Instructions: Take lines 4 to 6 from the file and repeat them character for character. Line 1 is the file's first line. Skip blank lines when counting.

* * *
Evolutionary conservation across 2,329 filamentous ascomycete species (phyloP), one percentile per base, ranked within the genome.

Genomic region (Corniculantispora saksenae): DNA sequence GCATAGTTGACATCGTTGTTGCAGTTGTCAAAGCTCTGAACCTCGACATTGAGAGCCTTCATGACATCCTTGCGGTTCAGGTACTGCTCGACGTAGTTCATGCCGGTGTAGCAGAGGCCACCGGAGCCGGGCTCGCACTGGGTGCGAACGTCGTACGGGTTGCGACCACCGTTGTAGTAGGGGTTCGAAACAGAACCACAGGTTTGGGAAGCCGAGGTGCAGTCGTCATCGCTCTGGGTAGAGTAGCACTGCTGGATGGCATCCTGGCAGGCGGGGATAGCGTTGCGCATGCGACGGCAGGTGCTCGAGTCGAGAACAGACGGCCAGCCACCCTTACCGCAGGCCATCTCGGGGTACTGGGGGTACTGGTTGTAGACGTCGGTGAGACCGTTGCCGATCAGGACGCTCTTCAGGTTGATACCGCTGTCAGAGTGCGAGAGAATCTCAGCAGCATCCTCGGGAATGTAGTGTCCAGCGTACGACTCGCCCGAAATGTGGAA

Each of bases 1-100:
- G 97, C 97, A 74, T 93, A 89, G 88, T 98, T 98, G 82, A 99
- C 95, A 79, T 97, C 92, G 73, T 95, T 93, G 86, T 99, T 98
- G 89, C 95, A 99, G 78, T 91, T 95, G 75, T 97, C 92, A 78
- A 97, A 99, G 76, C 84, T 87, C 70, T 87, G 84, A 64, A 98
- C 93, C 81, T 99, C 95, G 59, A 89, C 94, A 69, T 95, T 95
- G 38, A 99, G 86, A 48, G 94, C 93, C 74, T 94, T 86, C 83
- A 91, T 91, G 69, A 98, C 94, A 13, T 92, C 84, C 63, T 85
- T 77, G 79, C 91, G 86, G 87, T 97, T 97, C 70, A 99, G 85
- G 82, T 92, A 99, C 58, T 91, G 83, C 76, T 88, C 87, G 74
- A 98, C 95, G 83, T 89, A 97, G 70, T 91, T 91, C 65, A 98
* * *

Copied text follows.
- G 97, C 97, A 74, T 93, A 89, G 88, T 98, T 98, G 82, A 99
- C 95, A 79, T 97, C 92, G 73, T 95, T 93, G 86, T 99, T 98
- G 89, C 95, A 99, G 78, T 91, T 95, G 75, T 97, C 92, A 78